The lesson here? Your brand will never be as awesome as Apple’s until and unless you learn to focus on what matters to the people you serve, above all else.
5) You Need to Grow a Pair
Let’s pause for a moment and admit one thing: It’s just as easy to criticize Apple as it is to envy them.
For starters, they’re litigious as all get out. They charge 2-3x more for their products than every competitor. They are notoriously absent from social media (outside of the voluminous Fan Boy rants and raves that litter every social network from here to Jupiter). Oh, and let’s not forget Steve Jobs’ reputation for being an eccentric, impatient control freak.
But the man had cohones.
Jobs was a man willing, perhaps even driven, to take risks. Big risks. Not because he was a thrill-seeker, but because he had an insatiable desire to make things better and an unflappable trust in his own intuition.
“Intuition is a very powerful thing, more powerful than intellect, in my opinion. That's had a big impact on my work."
From the iconic “Think Different” ad campaign to the Genius Bar to iTunes to the iPad, Apple has been at the forefront of reinventing not only devices, but entire industries.
That takes, "a pair," so to speak. When’s the last time you challenged the status quo? Zigged when everyone else in your industry was zagging? Or decided to tell “Best Practices” to go take a long, cold hike off a steep cliff?
Consider this a really good time to ask yourself: “What would Steve do?”
6) You Break Your Promises
Ultimately, a brand is nothing more than a promise. A measure of trust. A way for the average consumer to navigate the infinite choices littering today’s oversaturated marketplace, and arrive at a decision that -- contrary to what most of wish to admit -- is 10% logic and 90% emotion.
Apple’s brand promises that through their products, your individuality will triumph. Your iPhone/iPad/iPod will set you free. Apple promises that when you purchase an i-Device, you will become part of a community of forward-thinking independents that refuse to be held back by The Man. You’ll be one of those Creative Types.
Your choice of a Mac over a PC will prove that you’re more conscious of design and perhaps even more evolved than that dude with the Dell down the hall. You will pay a premium for this privilege, but it will be worth it. Because you trust Apple to deliver on their promises.
And they do.
When Steve Jobs proclaimed the iPhone "a revolutionary and magical product" he was, in fact, telling the truth. Think about it. Since the launch of the iPhone, every new phone that arrives on the market looks like an iPhone and comes with an app store. Or at least tries to.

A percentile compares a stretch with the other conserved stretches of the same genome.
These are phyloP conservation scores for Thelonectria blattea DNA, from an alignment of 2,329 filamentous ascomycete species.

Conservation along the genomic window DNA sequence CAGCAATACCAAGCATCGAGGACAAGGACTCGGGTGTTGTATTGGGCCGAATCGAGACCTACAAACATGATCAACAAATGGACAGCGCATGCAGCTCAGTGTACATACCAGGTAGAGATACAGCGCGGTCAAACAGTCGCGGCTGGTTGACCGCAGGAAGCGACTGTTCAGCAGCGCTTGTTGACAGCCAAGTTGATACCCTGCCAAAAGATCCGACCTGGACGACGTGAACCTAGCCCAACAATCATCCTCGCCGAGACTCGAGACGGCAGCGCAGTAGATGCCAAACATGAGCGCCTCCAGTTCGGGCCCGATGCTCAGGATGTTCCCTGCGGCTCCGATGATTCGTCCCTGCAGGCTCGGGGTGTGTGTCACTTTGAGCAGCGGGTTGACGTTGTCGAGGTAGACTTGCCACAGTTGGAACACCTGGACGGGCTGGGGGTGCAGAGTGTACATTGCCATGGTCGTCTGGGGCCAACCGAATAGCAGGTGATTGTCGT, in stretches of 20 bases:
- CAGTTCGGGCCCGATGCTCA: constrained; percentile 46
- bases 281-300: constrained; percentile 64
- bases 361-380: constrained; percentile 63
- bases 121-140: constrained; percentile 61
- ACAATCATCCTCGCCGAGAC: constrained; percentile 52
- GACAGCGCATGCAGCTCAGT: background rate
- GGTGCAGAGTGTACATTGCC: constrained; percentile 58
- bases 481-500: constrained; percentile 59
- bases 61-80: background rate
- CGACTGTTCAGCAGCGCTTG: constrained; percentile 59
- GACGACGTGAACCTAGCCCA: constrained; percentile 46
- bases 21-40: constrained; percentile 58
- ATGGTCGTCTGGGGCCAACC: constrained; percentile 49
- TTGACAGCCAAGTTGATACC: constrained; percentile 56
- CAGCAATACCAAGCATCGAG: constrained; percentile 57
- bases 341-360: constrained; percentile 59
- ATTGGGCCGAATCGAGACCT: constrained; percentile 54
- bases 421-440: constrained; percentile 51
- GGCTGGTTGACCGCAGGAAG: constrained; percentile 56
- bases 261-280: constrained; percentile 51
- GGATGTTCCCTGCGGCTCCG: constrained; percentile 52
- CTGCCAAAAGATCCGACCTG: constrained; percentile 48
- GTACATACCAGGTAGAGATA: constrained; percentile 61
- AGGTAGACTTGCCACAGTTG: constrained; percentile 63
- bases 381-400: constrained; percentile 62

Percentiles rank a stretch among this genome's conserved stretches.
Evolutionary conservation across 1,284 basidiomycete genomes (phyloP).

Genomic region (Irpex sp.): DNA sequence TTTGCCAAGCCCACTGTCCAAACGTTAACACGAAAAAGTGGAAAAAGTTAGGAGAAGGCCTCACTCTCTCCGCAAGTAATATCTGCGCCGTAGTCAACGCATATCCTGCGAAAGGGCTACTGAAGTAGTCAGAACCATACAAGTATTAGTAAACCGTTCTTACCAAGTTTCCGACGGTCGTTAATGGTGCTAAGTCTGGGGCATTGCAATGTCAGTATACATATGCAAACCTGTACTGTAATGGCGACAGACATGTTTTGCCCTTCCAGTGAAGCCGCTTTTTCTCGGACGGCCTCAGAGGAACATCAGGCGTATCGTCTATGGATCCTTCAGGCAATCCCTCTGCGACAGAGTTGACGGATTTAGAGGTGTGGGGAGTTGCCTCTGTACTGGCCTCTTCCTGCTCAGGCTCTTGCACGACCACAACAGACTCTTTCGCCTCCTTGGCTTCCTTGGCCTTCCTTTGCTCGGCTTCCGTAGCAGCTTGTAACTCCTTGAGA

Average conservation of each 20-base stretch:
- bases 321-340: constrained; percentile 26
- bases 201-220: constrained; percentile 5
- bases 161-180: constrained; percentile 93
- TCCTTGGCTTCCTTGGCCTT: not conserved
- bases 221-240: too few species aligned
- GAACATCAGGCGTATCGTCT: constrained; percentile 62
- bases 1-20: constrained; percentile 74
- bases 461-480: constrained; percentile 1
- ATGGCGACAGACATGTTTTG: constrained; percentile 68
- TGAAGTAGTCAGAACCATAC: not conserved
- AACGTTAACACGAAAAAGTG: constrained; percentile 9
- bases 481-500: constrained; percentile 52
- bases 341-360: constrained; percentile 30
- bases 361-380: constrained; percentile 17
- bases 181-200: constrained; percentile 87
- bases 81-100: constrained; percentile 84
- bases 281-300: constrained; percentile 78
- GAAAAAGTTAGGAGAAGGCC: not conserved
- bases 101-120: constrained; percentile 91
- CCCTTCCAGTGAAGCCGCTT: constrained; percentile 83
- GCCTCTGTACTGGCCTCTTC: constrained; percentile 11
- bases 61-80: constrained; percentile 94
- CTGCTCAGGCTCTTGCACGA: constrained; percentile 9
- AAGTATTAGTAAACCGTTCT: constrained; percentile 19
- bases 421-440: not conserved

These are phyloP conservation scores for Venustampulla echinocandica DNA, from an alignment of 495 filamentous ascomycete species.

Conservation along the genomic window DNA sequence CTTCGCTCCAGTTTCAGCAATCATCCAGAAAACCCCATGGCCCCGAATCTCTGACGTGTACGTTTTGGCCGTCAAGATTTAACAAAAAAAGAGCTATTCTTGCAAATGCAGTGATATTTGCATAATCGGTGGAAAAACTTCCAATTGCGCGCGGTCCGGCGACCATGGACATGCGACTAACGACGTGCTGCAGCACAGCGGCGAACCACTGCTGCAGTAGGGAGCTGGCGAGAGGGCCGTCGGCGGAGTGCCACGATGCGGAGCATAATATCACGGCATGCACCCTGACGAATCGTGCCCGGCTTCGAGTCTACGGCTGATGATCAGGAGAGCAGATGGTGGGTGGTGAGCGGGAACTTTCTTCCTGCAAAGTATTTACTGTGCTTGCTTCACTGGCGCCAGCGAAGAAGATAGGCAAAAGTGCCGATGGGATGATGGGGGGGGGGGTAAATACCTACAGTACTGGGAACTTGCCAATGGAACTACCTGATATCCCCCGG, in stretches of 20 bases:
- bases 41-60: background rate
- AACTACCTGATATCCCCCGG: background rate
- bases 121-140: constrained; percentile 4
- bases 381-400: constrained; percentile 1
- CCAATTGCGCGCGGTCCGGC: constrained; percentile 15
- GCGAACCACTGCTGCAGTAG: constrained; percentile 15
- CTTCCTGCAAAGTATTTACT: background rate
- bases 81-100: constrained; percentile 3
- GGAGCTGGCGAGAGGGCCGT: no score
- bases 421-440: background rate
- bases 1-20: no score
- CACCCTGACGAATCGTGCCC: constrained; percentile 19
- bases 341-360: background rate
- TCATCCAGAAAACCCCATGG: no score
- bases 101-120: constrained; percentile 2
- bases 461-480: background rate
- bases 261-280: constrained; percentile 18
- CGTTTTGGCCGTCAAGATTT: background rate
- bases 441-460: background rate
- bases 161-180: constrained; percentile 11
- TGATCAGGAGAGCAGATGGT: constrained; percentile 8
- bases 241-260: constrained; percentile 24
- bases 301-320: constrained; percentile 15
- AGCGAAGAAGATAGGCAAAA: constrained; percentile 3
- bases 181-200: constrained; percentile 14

Is your brand living up to its promise? If it’s not, then it's time to fix it.
7) You Don’t Have a Good Reason “Why”
In the late 1990s, Microsoft seemed like an unstoppable force, catapulting past giants like Coca-Cola and GE to become the world's most valuable company, and the first to exceed a $500 billion market cap.
But as Henry Ford once said, “A business that makes nothing but money is a poor business,” and a quick glance at the 10-year stock prices of Microsoft versus Apple proves just how true that statement is.
What’s so different about these two companies?
One is known for creating really useful products. The other is admired for doing things differently and completely changing the way we experience technology. Both have a very clear answer to the question, “What do you do?” But only one has a very clear answer to the question, “Why do you do it?”
Does your company have a clear and compelling reason for why it does what it does? Is that reason apparent to all, including employees, customers, and even competitors? For Apple, the answer to that question is a resounding, “Hell, yes.”
So you see, it’s not just an iconic logo or sexy packaging that has made Apple the most valuable -- and most envied -- brand on the planet. It’s a powerful combination of 1) an awesome product, 2) true dedication to customers, 3) a passion for design, 4) extreme focus, 5) the courage to re-invent everything, 6) consistent delivery on its core promise, and 7) a very clear and compelling answer to the question “WHY?”
If you can whip up something similar, well, perhaps we’ll see your company at the top of next year’s Most Valuable Brands list. Good luck!
What do you think takes a brand from ordinary to remarkable? What brands do you think have attained Apple-level status?